Centrosome and kinetochore movement during mitosis

Curr Opin Cell Biol. 1994 Feb;6(1):41-9. doi: 10.1016/0955-0674(94)90114-7.


During the past year important progress has been made in refining our understanding of how chromosomes become equally distributed to daughter cells during mitosis. Unlike the situation in diatoms and yeast, it now appears that spindle pole (centrosome) separation during spindle formation and anaphase B is mediated in vertebrates primarily by an astral pulling, and not a pushing, mechanism. Kinetochore motility is directionally unstable, which has important consequences for how chromosomes move to the equator of the forming spindle. Finally, the observation that sister chromatid disjunction occurs even in the presence of high levels of maturation promoting factor reveals that the series of biochemical events responsible for this phenomenon is not an obligatory part of the pathway by which the cell exits mitosis.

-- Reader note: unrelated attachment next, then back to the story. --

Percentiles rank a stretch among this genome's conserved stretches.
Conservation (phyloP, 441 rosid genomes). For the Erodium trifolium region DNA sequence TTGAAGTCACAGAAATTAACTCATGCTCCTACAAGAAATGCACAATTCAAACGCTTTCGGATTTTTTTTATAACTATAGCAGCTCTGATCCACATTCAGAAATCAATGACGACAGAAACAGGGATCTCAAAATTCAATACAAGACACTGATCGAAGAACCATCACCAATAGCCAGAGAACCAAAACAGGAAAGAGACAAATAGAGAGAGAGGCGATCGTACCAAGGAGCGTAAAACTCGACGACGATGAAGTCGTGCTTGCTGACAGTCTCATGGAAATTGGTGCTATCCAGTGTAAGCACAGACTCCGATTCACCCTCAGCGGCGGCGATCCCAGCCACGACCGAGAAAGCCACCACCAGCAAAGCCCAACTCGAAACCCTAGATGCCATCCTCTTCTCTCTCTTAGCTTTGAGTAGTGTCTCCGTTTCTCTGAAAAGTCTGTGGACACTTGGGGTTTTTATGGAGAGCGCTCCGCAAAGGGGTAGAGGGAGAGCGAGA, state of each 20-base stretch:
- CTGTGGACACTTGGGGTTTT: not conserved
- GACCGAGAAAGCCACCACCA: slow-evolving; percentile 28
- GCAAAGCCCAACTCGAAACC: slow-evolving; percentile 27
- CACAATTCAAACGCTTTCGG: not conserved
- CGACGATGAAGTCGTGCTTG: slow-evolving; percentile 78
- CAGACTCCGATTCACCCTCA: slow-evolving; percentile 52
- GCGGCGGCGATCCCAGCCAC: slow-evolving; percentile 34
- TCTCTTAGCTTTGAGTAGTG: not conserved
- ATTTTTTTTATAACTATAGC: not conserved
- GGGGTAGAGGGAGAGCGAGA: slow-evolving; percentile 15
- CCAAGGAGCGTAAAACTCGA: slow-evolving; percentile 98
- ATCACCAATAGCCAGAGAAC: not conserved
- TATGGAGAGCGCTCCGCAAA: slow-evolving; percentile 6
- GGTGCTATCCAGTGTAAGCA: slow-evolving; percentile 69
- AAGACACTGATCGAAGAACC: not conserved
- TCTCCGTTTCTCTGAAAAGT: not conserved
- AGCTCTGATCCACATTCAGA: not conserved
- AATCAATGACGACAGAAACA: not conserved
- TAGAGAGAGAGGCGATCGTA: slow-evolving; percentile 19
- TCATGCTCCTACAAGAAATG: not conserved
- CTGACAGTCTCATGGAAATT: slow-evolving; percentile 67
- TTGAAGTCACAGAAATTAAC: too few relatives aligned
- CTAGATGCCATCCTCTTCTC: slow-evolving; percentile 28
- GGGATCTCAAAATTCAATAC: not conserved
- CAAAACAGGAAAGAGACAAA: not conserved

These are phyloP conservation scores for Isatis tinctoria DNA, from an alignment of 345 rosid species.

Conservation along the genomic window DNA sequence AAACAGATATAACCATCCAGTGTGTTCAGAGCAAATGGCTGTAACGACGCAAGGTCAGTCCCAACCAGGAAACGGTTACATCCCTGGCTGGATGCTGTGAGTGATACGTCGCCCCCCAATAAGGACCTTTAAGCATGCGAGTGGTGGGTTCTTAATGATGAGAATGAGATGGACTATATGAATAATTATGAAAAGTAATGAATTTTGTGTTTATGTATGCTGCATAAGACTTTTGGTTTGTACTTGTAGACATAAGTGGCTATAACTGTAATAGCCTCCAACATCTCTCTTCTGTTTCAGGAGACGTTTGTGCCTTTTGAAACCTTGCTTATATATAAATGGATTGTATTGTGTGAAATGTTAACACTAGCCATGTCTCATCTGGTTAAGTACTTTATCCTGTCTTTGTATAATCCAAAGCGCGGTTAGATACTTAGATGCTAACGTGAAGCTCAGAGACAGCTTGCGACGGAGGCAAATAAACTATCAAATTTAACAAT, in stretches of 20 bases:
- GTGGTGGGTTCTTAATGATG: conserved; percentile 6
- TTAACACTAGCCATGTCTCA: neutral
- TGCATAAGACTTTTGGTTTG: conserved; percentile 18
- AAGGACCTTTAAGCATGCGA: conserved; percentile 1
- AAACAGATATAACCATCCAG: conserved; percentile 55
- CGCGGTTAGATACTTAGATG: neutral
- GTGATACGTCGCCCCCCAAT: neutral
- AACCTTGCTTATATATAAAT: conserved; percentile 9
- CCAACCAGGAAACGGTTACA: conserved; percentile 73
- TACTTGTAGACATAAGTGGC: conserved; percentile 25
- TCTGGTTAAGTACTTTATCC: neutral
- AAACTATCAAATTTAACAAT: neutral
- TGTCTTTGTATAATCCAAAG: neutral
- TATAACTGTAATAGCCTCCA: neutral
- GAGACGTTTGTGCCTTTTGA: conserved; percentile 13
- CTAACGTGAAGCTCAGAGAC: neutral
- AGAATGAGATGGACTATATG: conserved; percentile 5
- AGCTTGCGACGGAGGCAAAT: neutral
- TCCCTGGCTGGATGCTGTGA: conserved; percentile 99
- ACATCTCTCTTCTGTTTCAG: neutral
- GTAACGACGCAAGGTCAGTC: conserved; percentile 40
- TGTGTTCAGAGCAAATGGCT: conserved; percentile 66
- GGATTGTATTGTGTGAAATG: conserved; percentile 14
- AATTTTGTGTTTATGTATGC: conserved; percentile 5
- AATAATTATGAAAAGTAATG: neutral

Publication types

  • Comparative Study
  • Research Support, Non-U.S. Gov't
  • Research Support, U.S. Gov't, P.H.S.
  • Review

MeSH terms

  • Anaphase
  • Base Sequence
  • Chromatids / physiology
  • Chromosomes / physiology*
  • Chromosomes, Fungal / physiology*
  • Conserved Sequence
  • Genes, Fungal
  • Kluyveromyces / physiology*
  • Kluyveromyces / ultrastructure
  • Mitosis / physiology*
  • Saccharomyces cerevisiae / physiology*
  • Saccharomyces cerevisiae / ultrastructure
  • Schizosaccharomyces / physiology*
  • Schizosaccharomyces / ultrastructure
  • Spindle Apparatus / physiology